[lpi-discuss] What's New in the SUSE Linux Enterprise Desktop
etienne.goyer at outlands.ca
Sun Apr 23 23:09:17 EDT 2006
Bryan J. Smith a écrit :
> You'll _never_ get open source GLX drivers that perform. It's
> impossible, given the time involved. By the time open source GLX
> drivers are released, the product is already obsolete. And the only
> way to avoid that is to do pre-release development, then you're back
> to NDAs, etc... More of the same issue. And that's before you even
> look at the IP issues.
But you have to define "obsolete". I do not really care for the latest
and greatest; a generation or two ago is fine by me. And my pityful
MX440 run Xgl/Compiz fine enough, thank you. We could probably extend
that POV to a huge part of domestic computer user, who are not running
the latest and greatest anyway. Leaving aside CAD/CAM/EDA and other
professionnal endeavors for the moment, the only category of users that
really need "non-obsolete" (by your definition) GPU are the hardcore
gamers that must absolutely, positively play Doom 3 the day it come out.
Actually, what we would really need is good (relatively speaking)
support for the little 3D acceleration most popular onboard chipset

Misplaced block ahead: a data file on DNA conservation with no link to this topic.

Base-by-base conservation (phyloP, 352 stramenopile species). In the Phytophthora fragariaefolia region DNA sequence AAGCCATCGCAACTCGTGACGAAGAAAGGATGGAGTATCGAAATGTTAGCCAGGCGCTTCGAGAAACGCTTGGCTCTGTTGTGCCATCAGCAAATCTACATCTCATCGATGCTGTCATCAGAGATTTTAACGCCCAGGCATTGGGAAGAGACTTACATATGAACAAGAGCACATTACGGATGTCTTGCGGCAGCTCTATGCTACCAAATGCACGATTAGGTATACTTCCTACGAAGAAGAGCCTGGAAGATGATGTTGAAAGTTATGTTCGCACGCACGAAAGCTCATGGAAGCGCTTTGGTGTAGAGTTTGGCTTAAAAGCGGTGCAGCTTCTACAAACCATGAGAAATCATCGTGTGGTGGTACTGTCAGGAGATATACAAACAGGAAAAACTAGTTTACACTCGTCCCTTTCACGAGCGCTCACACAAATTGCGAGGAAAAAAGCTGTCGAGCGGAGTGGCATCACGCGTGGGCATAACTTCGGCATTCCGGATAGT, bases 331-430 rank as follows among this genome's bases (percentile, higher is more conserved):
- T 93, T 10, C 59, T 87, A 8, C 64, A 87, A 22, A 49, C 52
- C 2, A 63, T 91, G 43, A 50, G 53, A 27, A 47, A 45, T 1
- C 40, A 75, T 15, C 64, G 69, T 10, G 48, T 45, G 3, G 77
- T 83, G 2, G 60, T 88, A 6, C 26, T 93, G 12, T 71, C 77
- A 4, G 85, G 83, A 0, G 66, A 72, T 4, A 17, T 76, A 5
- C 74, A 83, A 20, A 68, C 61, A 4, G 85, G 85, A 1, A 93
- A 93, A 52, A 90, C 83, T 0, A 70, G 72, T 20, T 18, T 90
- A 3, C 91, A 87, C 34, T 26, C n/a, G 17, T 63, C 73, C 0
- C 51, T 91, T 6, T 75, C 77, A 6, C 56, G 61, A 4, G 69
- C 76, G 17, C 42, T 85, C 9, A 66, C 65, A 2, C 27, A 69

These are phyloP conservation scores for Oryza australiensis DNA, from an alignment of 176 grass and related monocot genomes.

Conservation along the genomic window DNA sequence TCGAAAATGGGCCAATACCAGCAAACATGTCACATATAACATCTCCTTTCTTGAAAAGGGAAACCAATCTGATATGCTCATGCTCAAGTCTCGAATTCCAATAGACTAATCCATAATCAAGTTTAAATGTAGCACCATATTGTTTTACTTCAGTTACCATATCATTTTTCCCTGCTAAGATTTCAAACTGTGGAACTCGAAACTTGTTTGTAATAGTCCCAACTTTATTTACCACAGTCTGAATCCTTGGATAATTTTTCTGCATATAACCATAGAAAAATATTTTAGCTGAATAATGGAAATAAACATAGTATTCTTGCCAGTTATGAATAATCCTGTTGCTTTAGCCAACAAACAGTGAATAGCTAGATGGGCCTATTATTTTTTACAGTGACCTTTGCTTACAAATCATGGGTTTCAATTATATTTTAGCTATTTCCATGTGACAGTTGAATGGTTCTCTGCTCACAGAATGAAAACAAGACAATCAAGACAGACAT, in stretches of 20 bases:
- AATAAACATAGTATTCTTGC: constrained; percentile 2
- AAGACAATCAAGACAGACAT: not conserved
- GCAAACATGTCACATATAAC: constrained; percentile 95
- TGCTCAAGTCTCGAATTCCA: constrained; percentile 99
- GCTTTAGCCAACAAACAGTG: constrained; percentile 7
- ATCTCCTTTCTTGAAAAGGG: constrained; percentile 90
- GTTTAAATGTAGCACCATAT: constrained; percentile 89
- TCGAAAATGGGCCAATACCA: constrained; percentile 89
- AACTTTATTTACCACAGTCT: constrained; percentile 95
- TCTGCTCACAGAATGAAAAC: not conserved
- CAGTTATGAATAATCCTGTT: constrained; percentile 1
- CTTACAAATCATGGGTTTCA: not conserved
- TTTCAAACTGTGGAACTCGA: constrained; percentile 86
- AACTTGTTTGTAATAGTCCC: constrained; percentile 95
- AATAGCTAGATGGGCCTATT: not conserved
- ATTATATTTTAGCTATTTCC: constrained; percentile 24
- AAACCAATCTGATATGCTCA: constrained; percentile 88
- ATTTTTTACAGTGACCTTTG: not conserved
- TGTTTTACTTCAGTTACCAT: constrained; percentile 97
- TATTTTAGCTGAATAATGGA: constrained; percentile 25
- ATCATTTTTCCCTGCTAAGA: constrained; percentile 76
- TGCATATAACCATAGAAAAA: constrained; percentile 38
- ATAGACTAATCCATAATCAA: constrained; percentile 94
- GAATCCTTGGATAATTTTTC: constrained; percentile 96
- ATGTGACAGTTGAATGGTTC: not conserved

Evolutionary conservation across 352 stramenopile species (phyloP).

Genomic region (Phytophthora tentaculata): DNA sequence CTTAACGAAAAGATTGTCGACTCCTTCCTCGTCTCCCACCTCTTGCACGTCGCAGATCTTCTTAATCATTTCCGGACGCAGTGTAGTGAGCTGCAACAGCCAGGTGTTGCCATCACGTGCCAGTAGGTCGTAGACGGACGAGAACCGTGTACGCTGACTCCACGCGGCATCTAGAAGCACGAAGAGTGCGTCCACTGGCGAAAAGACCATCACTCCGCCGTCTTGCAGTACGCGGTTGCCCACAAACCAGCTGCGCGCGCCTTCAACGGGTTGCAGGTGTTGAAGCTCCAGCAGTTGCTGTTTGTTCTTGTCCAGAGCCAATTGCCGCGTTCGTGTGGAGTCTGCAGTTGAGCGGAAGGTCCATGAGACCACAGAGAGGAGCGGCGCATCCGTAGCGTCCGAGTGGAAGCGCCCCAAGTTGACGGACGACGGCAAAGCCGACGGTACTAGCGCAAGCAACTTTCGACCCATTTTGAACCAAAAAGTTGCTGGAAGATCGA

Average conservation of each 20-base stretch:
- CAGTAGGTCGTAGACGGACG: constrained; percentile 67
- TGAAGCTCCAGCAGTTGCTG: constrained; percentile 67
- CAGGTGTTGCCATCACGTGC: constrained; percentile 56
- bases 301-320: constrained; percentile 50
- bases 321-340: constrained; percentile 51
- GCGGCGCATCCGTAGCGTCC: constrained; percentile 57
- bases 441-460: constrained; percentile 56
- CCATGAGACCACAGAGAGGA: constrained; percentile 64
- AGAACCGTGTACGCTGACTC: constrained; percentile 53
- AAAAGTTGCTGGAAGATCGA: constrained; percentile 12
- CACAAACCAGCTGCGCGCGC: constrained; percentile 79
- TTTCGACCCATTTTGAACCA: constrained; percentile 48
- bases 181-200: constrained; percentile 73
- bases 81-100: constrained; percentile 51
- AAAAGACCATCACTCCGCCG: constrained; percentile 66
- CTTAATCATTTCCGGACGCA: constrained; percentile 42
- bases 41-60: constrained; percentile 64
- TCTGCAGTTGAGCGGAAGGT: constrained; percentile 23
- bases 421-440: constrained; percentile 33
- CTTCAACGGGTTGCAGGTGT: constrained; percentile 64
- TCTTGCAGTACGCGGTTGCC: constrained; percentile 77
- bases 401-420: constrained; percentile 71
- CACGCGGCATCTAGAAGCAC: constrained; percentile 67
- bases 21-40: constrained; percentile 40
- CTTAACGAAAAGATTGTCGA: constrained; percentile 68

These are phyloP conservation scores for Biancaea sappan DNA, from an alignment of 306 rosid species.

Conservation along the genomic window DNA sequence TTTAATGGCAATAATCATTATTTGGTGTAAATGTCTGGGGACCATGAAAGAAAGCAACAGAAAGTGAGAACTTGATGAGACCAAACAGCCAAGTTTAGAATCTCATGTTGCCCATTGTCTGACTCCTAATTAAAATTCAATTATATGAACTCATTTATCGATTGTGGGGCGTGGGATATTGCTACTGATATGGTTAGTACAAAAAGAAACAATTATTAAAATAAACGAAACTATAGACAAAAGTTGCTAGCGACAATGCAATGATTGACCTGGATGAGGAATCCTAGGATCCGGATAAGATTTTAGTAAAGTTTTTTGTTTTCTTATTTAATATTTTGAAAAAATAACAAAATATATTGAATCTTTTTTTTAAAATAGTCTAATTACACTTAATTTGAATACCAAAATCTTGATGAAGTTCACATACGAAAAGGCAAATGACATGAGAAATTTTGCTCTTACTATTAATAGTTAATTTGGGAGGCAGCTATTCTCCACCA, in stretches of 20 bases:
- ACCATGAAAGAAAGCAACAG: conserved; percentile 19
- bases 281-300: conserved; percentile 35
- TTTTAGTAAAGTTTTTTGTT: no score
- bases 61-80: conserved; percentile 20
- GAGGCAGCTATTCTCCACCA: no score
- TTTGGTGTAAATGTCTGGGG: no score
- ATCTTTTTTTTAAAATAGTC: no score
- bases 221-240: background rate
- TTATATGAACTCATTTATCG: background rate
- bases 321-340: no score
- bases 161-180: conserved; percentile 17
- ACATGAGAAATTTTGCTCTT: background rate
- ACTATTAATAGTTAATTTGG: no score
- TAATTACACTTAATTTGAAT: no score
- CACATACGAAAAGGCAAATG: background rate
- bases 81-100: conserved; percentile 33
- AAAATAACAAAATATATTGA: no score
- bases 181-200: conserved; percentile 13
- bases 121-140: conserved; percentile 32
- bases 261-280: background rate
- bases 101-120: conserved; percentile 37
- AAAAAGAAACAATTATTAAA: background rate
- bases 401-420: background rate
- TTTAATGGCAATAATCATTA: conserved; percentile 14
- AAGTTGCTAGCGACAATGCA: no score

does. I am thinking, obviously, about Intel integrated graphic here. I
do not have any market data, but I would believe onboard GPU marketshare
dwarf gamer-oriented one.
That being said, we did had GLX drivers that performed ... half a decade
ago. The OSS Voodoo 3 drivers where, reputedly, on-par with their
closed-source counterparts. They where written professionnally and
funded by the manufacturer, too. So I would not dismiss the possibility
of getting decent OSS GLX drivers entirely.
Regarding the IP issue, that's one I just don't get. Where's the IP in
friggin' hardware interface ? For me, that would be like a CPU
manufacturer claiming it's instruction set is IP, and not releasing it.
My little theory (thin-foil hat on) is that GPU manufacturer do product
differentiation in software, and they don't want that exposed. Selling
black boxes is a pre-condition for this business model to succeed, so
there will be no published interfaces as long as they do.
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